How we cite our quotes:
[Virgil]: “My son, you’ve seen the temporary fire
and the eternal fire; you have reached
the place past which my powers cannot see.
I’ve brought you here through intellect and art;
from now on, let your pleasure be your guide;
you’re past the steep and past the narrow paths.
Look at the sun that shines upon your brow;
look at the grasses, flowers, and the shrubs
born here, spontaneously, of the earth.
Among them, you can rest or walk until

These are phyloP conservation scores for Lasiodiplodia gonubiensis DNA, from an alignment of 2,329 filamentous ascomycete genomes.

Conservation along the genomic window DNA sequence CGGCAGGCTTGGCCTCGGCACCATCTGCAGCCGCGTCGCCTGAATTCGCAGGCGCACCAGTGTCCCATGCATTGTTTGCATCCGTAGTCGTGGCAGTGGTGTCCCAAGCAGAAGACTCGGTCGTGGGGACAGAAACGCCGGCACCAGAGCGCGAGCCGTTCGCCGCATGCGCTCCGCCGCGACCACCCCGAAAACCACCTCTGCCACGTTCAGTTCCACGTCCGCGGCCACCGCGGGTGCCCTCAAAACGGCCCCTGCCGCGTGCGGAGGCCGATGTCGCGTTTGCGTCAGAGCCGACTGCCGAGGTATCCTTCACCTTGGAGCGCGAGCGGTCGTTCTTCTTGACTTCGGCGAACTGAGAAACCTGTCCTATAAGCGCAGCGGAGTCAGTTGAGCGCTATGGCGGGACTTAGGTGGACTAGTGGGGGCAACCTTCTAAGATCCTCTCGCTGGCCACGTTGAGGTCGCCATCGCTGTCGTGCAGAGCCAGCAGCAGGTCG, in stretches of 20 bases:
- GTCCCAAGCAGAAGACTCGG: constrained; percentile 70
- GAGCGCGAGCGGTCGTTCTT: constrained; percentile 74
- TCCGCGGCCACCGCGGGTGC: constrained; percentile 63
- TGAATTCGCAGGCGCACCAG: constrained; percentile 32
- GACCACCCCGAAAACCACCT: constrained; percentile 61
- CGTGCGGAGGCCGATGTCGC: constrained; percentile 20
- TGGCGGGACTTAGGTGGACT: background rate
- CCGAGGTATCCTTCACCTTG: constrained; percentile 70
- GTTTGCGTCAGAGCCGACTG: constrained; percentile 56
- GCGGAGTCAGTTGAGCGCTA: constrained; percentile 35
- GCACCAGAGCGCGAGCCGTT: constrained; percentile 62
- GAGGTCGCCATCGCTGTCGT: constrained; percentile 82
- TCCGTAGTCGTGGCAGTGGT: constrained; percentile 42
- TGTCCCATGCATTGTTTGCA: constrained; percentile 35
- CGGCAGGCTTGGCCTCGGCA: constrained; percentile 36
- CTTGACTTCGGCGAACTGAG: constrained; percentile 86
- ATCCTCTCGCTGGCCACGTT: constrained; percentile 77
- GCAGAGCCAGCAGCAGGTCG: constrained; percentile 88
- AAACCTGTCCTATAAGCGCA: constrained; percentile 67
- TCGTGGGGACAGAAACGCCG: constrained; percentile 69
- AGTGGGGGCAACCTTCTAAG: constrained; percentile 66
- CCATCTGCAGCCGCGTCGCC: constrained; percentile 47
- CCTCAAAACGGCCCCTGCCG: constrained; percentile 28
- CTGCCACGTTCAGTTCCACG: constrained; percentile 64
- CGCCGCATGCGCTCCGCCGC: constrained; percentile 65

the coming of the glad and lovely eyes –
those eyes that, weeping, sent me to your side.
Await no further word or sign from me:
your will is free, erect, and whole – to act
against that will would be to err: therefore
I crown and miter you over yourself.” (Purg. XXVII, 127-142)
Here, Virgil essentially announces that Dante’s mental love is now all faith; it has been redirected into the true path that will lead to God. Thus, Dante can “let [his] pleasure be [his] guide” because Dante correctly equates pleasure with God. Thus, he no longer has need of Virgil as his guide “through intellect and art,” for he has found faith.